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Dream Wheeler

She had a dream ... and she made it happen

Author Deb Hunt first met Jane when she bought her London flat in 1993. Thus began a unique friendship as Deb watched Jane battle to fulfil her dream. At 63 Jane buys a near derelict cottage, speaking virtually no French with no friends or family in the country, the omens are not good. Will she cope?
An inspirational read not only for those looking to retire overseas but for anyone with a dream to change their life. In the following extract Deb pays Jane a visit not long after her initial move...

The trip to France had seemed like a great idea when we left London but the drive from St Malo had dispelled our enthusiasm. winds and heavy rain, now turned to sleet, kept us company all the way and road works had diverted us around Jane’s village. We had been forced to approach her house from an unknown direction, and now we felt hopelessly lost. ‘We have to turn right somewhere, hers is the house on the corner,’ I said, searching in the blackness for clues.

‘What number is it?’

‘It doesn’t have a number. She said we had to turn left at a recycling bin. Is that a recycling bin?’

I squinted at a dark shape in the distance and spotted Jane’s car with its distinctive top box, jutting out of a back garden.‘There!This is it!’

We parked, grabbed the bags and braved the sleet, picking our way across the mud towards the back door. Jane’s smiling face was visible through the glass, a welcoming beacon of light, and she pushed open the door as we approached.

‘Come in, come in! Bonjoor! Whisky anyone? Or would you prefer champagne?’

My image of ‘authentic’ French interiors was based on magazine features extolling the beauty of dove grey walls, zinc topped tables, oak panelling, puddled curtains, finials, swags, sparkling chandeliers and kitchens full of Le Creuset. I was shocked at how basic Jane’s house was. At first glance it had only the bare essentials she would need to survive.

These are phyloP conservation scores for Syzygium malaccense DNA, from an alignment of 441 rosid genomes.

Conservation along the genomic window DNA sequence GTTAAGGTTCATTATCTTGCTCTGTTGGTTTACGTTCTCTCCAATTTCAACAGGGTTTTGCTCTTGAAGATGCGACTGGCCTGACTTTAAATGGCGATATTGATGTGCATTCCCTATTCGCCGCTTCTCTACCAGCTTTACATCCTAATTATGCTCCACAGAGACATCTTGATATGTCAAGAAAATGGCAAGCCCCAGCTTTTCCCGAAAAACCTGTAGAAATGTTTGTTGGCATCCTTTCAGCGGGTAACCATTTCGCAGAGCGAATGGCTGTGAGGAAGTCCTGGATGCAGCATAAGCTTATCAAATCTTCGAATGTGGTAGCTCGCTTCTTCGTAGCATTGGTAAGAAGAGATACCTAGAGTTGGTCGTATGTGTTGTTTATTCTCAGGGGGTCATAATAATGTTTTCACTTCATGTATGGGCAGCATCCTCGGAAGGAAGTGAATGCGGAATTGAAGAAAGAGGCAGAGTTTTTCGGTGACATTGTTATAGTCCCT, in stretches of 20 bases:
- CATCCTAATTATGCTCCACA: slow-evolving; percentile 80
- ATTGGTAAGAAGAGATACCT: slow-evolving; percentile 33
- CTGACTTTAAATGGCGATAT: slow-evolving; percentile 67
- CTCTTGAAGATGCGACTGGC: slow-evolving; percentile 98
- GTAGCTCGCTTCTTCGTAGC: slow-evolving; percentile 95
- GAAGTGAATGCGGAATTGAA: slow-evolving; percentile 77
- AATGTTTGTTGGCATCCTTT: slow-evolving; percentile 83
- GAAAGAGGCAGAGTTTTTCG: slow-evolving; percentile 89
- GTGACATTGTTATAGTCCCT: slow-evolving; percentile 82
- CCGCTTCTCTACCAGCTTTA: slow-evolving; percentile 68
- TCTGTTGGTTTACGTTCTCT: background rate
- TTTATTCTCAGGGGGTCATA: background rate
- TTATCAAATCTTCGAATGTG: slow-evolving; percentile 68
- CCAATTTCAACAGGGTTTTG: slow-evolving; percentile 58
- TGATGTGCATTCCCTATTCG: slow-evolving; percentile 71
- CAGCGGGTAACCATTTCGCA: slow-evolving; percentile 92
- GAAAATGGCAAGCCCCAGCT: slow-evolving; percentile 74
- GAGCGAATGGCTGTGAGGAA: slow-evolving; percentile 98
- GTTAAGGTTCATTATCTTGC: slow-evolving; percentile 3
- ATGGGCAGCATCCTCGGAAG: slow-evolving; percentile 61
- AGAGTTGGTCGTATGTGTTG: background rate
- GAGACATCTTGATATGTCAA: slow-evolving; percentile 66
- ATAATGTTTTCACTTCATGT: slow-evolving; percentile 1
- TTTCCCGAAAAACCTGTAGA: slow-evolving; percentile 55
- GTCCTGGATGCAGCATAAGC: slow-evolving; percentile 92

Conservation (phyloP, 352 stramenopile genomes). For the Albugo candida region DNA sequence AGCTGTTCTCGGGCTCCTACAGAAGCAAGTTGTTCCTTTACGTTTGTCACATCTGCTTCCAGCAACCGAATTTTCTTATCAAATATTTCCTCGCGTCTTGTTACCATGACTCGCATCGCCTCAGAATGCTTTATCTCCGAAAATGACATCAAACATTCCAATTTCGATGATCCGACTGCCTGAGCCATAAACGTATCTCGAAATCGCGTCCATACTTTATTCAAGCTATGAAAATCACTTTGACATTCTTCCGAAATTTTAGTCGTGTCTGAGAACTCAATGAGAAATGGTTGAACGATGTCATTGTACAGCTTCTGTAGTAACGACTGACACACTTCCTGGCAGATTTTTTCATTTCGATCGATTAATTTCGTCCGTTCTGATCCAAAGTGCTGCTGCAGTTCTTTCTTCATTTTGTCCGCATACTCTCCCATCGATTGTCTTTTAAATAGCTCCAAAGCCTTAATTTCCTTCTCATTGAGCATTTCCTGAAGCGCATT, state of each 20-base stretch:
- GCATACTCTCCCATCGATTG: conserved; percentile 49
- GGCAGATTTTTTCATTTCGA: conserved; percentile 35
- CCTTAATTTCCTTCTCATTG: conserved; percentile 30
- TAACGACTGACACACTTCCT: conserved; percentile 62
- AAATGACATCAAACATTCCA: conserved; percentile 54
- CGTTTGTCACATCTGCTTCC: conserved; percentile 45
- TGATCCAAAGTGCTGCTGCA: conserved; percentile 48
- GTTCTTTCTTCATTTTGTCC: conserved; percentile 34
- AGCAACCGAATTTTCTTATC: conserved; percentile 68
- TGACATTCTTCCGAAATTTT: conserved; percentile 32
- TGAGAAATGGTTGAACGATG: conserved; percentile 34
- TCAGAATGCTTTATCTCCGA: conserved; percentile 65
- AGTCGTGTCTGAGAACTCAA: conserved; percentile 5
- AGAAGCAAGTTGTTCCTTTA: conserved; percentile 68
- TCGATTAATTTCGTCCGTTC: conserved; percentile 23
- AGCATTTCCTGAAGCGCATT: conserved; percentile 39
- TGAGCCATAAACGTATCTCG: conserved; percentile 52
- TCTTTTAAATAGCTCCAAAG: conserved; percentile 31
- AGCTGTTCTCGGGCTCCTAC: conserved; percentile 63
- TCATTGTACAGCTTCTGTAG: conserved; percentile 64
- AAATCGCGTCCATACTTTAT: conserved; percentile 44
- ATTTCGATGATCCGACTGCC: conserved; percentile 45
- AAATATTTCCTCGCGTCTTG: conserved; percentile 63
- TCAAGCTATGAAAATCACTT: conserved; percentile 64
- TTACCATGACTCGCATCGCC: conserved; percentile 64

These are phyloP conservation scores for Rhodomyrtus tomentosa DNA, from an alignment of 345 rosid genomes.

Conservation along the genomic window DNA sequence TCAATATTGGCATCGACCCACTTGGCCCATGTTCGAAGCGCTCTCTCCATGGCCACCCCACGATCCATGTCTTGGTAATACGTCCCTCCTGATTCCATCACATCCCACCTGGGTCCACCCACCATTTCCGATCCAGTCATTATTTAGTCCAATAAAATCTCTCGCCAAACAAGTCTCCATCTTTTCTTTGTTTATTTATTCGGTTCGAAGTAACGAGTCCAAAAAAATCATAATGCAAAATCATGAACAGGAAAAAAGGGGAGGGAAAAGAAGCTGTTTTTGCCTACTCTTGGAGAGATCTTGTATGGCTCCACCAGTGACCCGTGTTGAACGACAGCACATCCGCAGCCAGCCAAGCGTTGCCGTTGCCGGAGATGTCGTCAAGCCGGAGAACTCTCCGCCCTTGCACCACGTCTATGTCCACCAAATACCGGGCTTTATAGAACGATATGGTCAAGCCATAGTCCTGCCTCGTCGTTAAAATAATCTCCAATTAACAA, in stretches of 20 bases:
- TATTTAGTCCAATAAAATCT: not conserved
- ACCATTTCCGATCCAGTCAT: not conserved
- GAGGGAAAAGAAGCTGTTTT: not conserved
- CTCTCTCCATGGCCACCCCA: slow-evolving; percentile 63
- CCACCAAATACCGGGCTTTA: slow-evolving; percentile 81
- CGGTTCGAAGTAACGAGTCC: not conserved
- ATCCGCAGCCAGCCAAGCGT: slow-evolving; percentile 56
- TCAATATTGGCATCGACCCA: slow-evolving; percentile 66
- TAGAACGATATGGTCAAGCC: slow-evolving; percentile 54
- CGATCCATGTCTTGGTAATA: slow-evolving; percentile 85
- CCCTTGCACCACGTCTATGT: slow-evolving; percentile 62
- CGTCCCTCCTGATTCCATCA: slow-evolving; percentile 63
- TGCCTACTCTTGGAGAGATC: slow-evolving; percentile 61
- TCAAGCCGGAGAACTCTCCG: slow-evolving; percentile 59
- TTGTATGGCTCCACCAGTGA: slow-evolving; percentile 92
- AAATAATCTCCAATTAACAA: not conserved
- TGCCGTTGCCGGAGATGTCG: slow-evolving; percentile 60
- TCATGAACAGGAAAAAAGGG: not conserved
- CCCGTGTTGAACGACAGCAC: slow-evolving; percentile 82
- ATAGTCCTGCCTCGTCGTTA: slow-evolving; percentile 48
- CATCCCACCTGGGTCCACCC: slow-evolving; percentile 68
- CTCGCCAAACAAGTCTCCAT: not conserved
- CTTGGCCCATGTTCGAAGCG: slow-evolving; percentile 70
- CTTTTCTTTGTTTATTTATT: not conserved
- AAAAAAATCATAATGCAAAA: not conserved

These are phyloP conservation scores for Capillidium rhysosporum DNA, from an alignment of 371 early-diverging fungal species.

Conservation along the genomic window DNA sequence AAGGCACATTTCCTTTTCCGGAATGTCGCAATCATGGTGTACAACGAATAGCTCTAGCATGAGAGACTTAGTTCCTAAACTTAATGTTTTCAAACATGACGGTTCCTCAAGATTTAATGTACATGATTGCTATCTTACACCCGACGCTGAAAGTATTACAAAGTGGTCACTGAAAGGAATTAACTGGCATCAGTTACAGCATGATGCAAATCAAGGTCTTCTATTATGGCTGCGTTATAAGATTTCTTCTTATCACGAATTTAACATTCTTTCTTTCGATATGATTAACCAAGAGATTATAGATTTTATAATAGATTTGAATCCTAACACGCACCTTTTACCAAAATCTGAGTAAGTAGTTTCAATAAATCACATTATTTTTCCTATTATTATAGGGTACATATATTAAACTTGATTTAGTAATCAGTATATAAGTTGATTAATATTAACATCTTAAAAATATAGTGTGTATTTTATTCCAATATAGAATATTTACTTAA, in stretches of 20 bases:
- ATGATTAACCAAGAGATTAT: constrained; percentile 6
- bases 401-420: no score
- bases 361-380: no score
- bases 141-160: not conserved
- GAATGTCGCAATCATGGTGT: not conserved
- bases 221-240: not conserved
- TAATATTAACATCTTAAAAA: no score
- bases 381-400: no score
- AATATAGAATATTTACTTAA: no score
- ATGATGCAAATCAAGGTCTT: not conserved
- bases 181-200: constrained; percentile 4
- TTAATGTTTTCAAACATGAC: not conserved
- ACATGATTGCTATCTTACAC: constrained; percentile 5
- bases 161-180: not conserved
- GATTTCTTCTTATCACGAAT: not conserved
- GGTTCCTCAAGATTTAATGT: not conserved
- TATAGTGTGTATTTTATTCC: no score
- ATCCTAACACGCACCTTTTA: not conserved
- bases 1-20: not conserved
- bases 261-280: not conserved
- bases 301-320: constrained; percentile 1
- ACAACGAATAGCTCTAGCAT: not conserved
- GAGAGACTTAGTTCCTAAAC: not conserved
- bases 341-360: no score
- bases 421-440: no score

The kitchen consisted of a small bar fridge, a sink, a kettle, a toaster and a microwave on top of the newly built half-height wall that separated the kitchen from the living/dining area.The low wall had open shelves on one side and drawers on the other. The only other furniture in the kitchen was a wooden shelving unit housing pots, pans and the ubiquitous Tupperware.

The chilly bathroom at the back of the house was no different. It had a sink, a loo and a wall-mounted showerhead above a tiled bench. A small electric heater in the tiled bathroom struggled to combat the cold that seeped through a metal- framed, single glazed window.

Jane’s love of colour gave the simple house its character. In the bathroom, aquatic green tiles shimmered below walls painted powder blue. The kitchen walls were rich terracotta, the bedroom was blancmange pink and the woodwork was typically French grey-green. Brightly coloured posters of fish, birds, insects, fruit and vegetables—saved from the Guardian newspaper years before— decorated the walls in the kitchen and in the bathroom.

In the dining area mismatched cushions covered the chairs and family photographs lined the shelves. Neat and tidy are two words that could never be used to describe Jane.Very little gets put away, largely because of the effort involved in getting it back out again. Anyway, that’s how Jane liked it.

The dining table was covered in a cheery plastic tablecloth and it was home to a growing collection of essentials; correspondence waiting to be dealt with, bottles of wine and water, photographs, boxes of pills, magazines, bowls of nuts and a basket of bread.

A compost bin tucked into the open gap under the sink overflowed with waste and there were piles of paper, cardboard and plastic stacked in the veranda. Jane argued that it wasn’t worth driving to the nearest recycling point unless there was enough to fill the boot of the car, so recycling gradually accumulated in available corners.

The main problem was the lack of heating. It was bitterly cold outside the kind of Dickensian cold that pinches your skin, compresses your skull and makes your bones ache— and not much warmer inside. The stone floors were covered in linoleum and, apart from Jane’s bedroom and the new bathroom, the whole of the ground floor was open plan. The wall between the veranda and the kitchen had been knocked through so nothing stopped the bitter cold from seeping through the metal back door and plunging through the plastic corrugated roof, as if it were nothing more substantial than a layer of cling film.